Atlanta Dream vs. Las Vegas Aces
July 29, 10 p.m. ET

After 10 seasons with the Dream — including last season’s ceremonial appearance in the final game of a year lost to a knee injury — Angel McCoughtry signed with Las Vegas over the offseason, and she won’t have to wait long for a first matchup against her former team. Granted, Atlanta’s roster looks very different from when McCoughtry was injured during the 2018 WNBA semifinals — just three players from that team remain active — but it will be an emotional moment nonetheless.

Seattle Storm vs. Washington Mystics
July 30, 6 p.m. ET | ESPN

The last two champions, the Storm and Mystics, met in the 2018 WNBA Finals and would have been favored for another matchup if Washington were at full strength. As is, the Storm will have to contend with 2019 Finals MVP Emma Meesseman and a shooting-heavy Mystics lineup that could also feature one-time Seattle draft pick Tianna Hawkins in a more prominent role this season.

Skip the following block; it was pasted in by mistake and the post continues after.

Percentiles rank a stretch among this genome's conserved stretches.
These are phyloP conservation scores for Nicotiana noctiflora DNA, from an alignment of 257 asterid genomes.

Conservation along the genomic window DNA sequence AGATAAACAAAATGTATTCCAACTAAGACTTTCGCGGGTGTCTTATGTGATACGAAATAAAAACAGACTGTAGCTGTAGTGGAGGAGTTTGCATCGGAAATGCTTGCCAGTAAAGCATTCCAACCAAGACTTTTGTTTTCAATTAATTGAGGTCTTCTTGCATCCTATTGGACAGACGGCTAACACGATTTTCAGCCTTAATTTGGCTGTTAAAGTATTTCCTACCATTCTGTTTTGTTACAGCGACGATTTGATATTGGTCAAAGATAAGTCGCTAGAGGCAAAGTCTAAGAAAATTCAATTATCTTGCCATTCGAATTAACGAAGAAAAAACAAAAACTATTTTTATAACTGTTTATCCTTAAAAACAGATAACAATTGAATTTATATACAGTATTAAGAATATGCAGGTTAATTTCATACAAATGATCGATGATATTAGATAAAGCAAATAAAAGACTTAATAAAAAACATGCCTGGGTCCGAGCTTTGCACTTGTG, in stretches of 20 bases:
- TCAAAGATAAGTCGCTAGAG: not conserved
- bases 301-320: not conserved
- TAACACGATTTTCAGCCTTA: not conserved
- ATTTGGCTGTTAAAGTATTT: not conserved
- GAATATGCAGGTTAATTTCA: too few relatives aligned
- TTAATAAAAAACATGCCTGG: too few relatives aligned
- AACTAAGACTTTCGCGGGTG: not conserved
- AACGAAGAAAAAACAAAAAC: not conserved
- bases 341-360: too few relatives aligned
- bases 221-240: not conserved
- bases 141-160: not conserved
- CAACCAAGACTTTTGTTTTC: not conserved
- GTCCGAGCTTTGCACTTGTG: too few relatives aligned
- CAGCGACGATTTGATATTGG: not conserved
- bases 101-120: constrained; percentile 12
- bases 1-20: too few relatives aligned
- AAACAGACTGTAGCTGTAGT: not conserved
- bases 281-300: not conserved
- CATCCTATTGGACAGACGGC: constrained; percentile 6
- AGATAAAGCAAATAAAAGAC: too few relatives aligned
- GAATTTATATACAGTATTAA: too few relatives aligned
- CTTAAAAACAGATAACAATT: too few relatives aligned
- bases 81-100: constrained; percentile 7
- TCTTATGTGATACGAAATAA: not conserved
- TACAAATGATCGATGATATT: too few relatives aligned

Indiana Fever vs. Dallas Wings
July 31, 8 p.m. ET

There’s unfinished business between Sabally and Indiana rookie Lauren Cox, taken one pick later at No. 3. The two were on opposing sides as Cox’s Baylor team knocked off Sabally and Oregon in the 2019 Final Four en route to the NCAA title. Now they’ll match up for the first time as WNBA foes.

Phoenix Mercury vs. Seattle Storm
Aug. 8, 3 p.m. ET | ABC

The last time close friends Bird and Taurasi squared off against each other, Bird’s huge fourth quarter helped propel the Storm past the Mercury in a 2018 WNBA semifinals matchup that went the distance. With both players heading toward the finish line of their careers, it’s unclear how many more Bird-Taurasi matchups we’ll get, and they’re worth savoring — particularly since both teams enter this season as title contenders.